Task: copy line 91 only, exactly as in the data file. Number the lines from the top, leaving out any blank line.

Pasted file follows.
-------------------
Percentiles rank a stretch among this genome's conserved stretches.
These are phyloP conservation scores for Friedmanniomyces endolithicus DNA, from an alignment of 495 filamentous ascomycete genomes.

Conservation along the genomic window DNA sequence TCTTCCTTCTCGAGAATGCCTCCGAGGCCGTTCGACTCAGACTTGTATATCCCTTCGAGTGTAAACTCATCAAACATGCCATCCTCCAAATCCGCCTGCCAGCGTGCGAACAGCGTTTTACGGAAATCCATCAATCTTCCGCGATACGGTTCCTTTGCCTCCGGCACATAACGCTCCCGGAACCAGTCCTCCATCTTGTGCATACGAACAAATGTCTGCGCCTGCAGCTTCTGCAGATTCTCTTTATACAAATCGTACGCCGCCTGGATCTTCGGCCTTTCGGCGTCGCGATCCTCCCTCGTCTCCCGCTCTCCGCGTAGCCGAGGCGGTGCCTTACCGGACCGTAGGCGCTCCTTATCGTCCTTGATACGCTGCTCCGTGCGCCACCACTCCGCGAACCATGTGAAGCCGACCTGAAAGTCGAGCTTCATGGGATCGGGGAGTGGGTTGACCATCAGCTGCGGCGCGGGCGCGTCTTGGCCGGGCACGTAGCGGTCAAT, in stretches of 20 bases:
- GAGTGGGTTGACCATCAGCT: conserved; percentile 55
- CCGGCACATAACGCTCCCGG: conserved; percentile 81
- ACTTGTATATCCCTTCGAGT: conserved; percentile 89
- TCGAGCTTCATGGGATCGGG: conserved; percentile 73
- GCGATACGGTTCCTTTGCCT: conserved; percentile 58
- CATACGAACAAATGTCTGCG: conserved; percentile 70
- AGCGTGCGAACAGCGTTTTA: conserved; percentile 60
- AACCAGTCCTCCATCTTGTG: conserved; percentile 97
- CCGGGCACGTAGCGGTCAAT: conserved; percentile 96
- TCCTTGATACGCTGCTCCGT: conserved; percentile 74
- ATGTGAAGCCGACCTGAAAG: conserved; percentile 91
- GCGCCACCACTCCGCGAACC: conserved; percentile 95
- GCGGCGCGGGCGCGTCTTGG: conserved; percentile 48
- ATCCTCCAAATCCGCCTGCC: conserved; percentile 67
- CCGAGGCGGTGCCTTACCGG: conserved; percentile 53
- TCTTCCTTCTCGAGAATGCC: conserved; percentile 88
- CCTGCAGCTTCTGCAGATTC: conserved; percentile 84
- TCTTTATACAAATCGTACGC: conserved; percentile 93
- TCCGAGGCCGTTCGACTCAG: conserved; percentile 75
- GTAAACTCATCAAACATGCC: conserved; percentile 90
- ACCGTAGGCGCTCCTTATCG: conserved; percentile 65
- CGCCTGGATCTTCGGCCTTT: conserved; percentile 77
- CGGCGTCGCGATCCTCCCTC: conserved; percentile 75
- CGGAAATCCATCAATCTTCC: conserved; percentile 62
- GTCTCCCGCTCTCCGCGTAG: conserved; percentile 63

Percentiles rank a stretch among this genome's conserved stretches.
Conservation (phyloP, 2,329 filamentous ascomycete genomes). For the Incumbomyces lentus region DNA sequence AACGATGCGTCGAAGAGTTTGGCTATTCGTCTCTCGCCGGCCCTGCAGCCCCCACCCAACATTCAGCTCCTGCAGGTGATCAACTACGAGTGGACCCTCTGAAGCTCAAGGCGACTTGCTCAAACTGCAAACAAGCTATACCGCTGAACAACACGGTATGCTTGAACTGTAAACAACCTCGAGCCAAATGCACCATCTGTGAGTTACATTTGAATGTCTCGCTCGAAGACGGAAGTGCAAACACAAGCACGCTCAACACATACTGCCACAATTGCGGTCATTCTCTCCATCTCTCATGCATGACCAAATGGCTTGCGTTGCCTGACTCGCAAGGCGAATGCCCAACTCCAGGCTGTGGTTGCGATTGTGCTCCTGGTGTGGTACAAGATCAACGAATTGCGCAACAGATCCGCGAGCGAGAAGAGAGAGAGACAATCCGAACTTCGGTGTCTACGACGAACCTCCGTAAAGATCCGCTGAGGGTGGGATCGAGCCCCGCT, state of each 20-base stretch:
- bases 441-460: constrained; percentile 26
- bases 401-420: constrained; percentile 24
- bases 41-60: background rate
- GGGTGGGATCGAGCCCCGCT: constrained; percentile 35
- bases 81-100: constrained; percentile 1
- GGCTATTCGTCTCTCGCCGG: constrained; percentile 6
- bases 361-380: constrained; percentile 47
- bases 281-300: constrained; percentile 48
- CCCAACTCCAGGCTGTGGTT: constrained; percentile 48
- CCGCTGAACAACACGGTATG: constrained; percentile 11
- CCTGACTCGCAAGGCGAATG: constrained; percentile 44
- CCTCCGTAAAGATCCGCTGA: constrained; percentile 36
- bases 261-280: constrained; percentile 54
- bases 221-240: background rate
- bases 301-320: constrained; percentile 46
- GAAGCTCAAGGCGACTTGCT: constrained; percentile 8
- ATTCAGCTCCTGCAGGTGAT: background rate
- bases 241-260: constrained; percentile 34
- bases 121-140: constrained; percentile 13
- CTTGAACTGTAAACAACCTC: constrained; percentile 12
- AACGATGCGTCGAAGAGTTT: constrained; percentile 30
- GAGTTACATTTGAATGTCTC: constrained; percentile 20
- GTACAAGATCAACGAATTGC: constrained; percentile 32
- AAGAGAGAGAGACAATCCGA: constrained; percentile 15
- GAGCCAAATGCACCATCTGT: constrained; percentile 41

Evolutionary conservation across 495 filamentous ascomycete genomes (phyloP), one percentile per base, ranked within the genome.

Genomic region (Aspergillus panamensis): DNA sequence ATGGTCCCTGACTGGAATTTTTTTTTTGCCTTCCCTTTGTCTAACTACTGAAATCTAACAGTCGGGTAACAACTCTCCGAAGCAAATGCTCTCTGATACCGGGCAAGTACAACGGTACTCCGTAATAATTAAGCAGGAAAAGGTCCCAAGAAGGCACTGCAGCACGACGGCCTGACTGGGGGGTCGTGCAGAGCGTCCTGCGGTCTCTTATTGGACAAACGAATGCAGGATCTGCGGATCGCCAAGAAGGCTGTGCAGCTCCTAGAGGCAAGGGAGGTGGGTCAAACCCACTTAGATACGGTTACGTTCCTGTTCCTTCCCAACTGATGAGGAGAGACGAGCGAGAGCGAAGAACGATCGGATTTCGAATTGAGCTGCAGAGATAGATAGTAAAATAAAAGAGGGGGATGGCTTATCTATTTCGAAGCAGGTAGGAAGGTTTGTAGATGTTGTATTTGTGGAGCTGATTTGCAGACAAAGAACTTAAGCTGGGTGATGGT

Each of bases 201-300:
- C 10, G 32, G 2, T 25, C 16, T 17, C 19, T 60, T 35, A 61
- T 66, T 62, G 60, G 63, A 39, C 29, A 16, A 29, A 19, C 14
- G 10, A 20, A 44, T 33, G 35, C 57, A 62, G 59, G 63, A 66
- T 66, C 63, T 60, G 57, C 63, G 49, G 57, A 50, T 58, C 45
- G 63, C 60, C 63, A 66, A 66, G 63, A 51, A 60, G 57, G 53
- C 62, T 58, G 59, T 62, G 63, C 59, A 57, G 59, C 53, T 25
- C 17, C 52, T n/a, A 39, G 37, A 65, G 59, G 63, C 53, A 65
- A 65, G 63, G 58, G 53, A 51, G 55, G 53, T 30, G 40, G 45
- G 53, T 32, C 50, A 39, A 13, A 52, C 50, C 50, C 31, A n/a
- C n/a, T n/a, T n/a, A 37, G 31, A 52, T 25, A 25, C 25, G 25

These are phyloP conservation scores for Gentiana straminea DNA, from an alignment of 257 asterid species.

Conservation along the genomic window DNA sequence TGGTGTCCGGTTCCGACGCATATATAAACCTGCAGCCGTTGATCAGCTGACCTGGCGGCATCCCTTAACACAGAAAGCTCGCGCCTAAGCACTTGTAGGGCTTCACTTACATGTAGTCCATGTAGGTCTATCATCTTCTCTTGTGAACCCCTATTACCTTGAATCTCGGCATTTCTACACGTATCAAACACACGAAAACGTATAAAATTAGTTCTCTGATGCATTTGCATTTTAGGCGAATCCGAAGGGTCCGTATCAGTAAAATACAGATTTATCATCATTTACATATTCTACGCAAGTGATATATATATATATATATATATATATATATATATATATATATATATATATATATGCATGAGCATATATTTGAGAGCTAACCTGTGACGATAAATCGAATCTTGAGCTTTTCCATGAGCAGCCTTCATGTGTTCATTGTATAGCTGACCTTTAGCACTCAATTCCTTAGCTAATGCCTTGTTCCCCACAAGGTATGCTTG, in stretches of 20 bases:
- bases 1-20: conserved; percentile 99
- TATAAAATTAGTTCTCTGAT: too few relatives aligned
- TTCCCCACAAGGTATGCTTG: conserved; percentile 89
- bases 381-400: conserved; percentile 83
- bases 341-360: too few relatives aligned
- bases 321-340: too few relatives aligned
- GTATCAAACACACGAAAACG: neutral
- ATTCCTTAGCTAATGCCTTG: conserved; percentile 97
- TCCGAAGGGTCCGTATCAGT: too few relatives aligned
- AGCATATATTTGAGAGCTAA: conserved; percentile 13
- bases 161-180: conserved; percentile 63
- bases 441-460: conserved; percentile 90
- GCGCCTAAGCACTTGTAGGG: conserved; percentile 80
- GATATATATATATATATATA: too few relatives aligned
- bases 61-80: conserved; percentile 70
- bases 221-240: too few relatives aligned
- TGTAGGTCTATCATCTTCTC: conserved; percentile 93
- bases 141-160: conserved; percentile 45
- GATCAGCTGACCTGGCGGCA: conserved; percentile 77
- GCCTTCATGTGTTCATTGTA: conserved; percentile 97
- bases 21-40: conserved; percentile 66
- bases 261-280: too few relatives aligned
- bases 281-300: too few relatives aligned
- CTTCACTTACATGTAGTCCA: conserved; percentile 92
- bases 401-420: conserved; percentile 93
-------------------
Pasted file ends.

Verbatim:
- bases 21-40: conserved; percentile 66